Tuesday, March 06, 2012


A spring snowstorm of papers flew from my son's backpack last night as I attacked. He wandered the periphery coming when called, working on his Huck Finn paper, being generally an obedient teenager in the midst of the parental gale. I e-mailed teachers too; I'm contacting his learning specialists. I'm basically being the parent who ya-deal-with, a nice version, yet still life is busy in the building, and there's an attitude that parents should remain on the periphery. They say that a student who is a teen must make his/her own independent decisions.

Yes, we all should encourage that, however, there's a sense in the high school culture that parents should stay out of the learning process with the student. Sure, if parent wants to bake for the faculty appreciation day, or volunteer for the hog roast, or do concessions, then involvement is good. But, if they're buzzing like a fly around the school day, then where's the swatter? I've been there as a teacher. Yet I also know that the squeaky wheel gets the grease. I also know that most IEP students don't have parents who are trying to improve their lot. I know that the teachers forget about kids with learning challenges in the rush of the mob who's needing them at the moment. Some teachers are resistant to any different kind of help. So, I'm squeaking for some greasin'.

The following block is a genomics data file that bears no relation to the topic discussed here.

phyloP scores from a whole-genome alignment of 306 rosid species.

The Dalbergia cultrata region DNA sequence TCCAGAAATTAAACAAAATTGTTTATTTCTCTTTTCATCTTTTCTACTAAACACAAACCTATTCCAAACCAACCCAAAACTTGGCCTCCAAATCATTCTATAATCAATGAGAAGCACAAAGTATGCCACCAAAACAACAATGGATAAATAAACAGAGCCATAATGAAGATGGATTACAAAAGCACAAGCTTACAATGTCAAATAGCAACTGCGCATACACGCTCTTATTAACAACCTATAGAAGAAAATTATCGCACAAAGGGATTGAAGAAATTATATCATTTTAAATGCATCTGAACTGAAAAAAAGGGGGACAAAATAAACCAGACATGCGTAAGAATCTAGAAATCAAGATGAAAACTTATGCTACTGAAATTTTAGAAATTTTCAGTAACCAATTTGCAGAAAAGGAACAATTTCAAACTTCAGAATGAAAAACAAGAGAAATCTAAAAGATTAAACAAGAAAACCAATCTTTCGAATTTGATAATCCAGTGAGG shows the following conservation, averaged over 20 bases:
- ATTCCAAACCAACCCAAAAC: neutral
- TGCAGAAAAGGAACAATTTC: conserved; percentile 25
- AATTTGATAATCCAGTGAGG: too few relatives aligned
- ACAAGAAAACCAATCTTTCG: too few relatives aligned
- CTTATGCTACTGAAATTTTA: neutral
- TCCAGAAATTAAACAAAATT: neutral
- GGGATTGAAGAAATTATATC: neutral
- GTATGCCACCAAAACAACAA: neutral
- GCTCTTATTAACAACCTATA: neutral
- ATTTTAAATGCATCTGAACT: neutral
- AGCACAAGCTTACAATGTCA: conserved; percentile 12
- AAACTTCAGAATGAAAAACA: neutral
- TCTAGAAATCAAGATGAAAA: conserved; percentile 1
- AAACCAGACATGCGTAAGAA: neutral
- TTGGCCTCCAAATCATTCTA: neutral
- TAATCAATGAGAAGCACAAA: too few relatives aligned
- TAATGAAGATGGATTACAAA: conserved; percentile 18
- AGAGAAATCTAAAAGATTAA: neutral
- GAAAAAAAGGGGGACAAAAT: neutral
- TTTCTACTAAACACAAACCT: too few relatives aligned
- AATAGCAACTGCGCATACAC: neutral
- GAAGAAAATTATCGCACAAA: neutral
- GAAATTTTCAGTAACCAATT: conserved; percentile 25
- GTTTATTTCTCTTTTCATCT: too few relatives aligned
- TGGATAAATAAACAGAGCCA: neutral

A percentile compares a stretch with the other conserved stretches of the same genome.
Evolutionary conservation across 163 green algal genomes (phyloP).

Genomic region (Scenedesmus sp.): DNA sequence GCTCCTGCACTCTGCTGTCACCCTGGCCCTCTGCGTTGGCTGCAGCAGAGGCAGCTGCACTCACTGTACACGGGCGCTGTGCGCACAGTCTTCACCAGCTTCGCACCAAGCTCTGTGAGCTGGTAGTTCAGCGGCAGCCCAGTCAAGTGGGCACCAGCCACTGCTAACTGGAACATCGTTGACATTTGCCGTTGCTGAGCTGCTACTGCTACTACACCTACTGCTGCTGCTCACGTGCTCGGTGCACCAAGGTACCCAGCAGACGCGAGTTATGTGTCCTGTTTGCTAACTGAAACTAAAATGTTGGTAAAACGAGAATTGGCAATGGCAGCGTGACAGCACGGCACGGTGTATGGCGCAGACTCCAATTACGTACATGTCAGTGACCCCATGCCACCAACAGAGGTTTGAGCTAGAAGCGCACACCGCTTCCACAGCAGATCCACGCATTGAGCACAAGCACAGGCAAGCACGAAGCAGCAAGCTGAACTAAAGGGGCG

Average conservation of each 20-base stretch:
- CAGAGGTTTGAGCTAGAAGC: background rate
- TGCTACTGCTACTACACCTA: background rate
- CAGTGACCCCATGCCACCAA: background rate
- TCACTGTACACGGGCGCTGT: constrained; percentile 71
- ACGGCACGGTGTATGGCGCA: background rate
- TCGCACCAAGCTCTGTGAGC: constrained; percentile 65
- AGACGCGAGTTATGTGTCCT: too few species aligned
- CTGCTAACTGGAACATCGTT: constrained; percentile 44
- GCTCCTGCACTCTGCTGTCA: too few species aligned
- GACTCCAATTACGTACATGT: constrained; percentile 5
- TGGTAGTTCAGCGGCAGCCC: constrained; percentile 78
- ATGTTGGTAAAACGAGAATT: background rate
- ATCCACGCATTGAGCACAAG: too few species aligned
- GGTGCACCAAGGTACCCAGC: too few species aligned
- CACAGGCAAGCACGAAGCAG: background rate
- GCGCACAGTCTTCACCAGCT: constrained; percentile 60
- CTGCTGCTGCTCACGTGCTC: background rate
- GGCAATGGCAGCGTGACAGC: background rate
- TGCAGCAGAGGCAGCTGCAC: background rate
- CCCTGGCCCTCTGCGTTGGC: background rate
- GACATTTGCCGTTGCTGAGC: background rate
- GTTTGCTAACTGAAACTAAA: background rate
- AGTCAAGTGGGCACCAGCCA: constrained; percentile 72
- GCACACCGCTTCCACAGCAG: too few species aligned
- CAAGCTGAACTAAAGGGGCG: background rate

Plus, I think we have it wrong. I think we should encourage the parent to be involved in the classroom, to be communicating. If a student fails, it's easy to blame the parents for that, but the culture of stay-away-for-independent-growth at the secondary level also encourages lack of involvement, apathy, disengagement with parents. One hand beckons, one hand halts.

It's a balance, but I believe that parents aren't enablers if they get involved. Personal responsibility is important, but the parent should be there encouraging and simply requiring it.

Squeak, squeak. Okay, I feel better now.

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